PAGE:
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Windows 2012 R2, Storage Server, iSCSI, VHDX, Hyper-V Cluster.

Posted on 2016-09-27
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Last Modified: 2016-09-27
Hey Guys

I recently setup a new storage server (WIndows 2012 R2, iSCSI and 2x Hyper-V Hosts. I have a question about "VHDX Drives" presented to a VM host, and then creating a VM (which uses vhdx) onto the presented "VHDX drive". I put this post on technet but no luck. (Bottom of page) - that is nested VHDX's.  


So here is what I have created:

1) Several LUNs created as "Diskname.vhdx"
2) Those LUNs are then presented to both my VMhosts
3) I created a Hyper-V Failover Cluster (2 VM hosts)
4) Then I presented my newly provisioned LUNs out and started setting up VMs.

Here is my question though, since an iSCSI "Drive" is basically just a VHDX file, and since VMs are basically stored on VHDX files.
Am I not creating a VHDX within a VHDX? Is that right way to do this? I realize my question may sound stupid, but in the past I simply created a VHD file on standard HDD. Now I am basically nesting vhdx's. ?

Thanks,
Robert

here is the technet link: https://social.technet.microsoft.com/Forums/windowsserver/en-US/cd5be36f-3683-48aa-9361-40dc7480ef31/windows-2012-r2-hyperv-shared-csv-iscsi-and-sata?forum=winserverClustering#fde82eee-5cd3-4c8a-bf3a-52f56a1a3de3
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Question by:castellansolutions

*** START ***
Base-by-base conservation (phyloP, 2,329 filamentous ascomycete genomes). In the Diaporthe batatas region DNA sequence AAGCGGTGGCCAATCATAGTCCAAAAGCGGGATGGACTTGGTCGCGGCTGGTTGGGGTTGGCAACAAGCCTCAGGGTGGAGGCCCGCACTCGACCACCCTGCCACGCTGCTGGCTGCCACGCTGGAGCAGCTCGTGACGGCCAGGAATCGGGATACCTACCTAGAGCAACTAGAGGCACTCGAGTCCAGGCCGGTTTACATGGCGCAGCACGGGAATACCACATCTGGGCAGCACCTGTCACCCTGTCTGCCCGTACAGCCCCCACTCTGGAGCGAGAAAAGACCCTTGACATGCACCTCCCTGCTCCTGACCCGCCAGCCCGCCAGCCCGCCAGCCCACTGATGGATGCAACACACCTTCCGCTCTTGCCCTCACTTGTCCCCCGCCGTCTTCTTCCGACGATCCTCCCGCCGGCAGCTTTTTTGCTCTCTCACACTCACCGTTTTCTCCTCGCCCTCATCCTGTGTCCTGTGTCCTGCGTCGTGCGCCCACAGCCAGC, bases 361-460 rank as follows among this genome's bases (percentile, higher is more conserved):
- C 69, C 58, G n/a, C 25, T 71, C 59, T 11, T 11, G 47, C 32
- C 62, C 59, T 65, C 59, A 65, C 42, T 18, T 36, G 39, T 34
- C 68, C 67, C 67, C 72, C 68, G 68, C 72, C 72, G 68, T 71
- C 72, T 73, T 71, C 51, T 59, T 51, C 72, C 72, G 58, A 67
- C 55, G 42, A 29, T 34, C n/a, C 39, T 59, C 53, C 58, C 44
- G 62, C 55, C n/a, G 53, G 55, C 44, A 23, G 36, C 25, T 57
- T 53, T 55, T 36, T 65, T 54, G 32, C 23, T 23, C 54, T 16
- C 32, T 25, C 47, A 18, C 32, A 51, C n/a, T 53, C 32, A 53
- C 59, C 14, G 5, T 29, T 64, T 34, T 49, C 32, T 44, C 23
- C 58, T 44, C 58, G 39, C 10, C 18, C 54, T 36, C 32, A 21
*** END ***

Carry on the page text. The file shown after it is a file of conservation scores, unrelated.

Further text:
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Expert Comment

by:Cliff Galiher
ID: 41818900
Yes, that is exactly what you are doing, and yes that is the right way to do it. The VHDX format was designed and envisioned with this as one of the use cases and results, and is very efficient at nesting, unlike the old VHD format. No worries. Onward.
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by:castellansolutions
ID: 41818941
ok so its ok to do it with VHDX files, but not with VHD files? And, is there a way to get Windows 2012R2 to "Present" the Storage without it creating an iSCSI VHDX file? Similar to real SAN which would not present a VHDX ?

Thanks,

Robert
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Cliff Galiher earned 500 total points
ID: 41818950
It is "okay" to do it with vhd files as well, but is not very efficient and there is a performance hit. VHDX doesn't have those significant hurdles.

And no, the iSCSI target in windows relies on storage virtualization. Although to be accurate, the VHDX isn't "presented" at all. A logical drive is presented to the iSCSI initiator. The initiator doesn't know or care that the underlying storage is a VHDX file. That is self contained on the iSCSI target. And "real" SANs use similar tricks, albeit not with the VHDX format specifically. But if you dig into a SAN, most run a variant of links and aggregate their storage with a proprietary file format. Similar in function to VHDX. Don't get hung up just because windows lets you peak behind the curtain more than brand X's black box.
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Author Comment

by:castellansolutions
ID: 41819006
Thanks Cliff. I am just having a hard time wrapping head around the "VHDX inside a  VHDX". I have used virtualization for many years, but only on a small scale. 2 or VM hosts with 5 or 6 VMs on each. Now i am doing it the right way.

Thanks for the confirmation.

Robert
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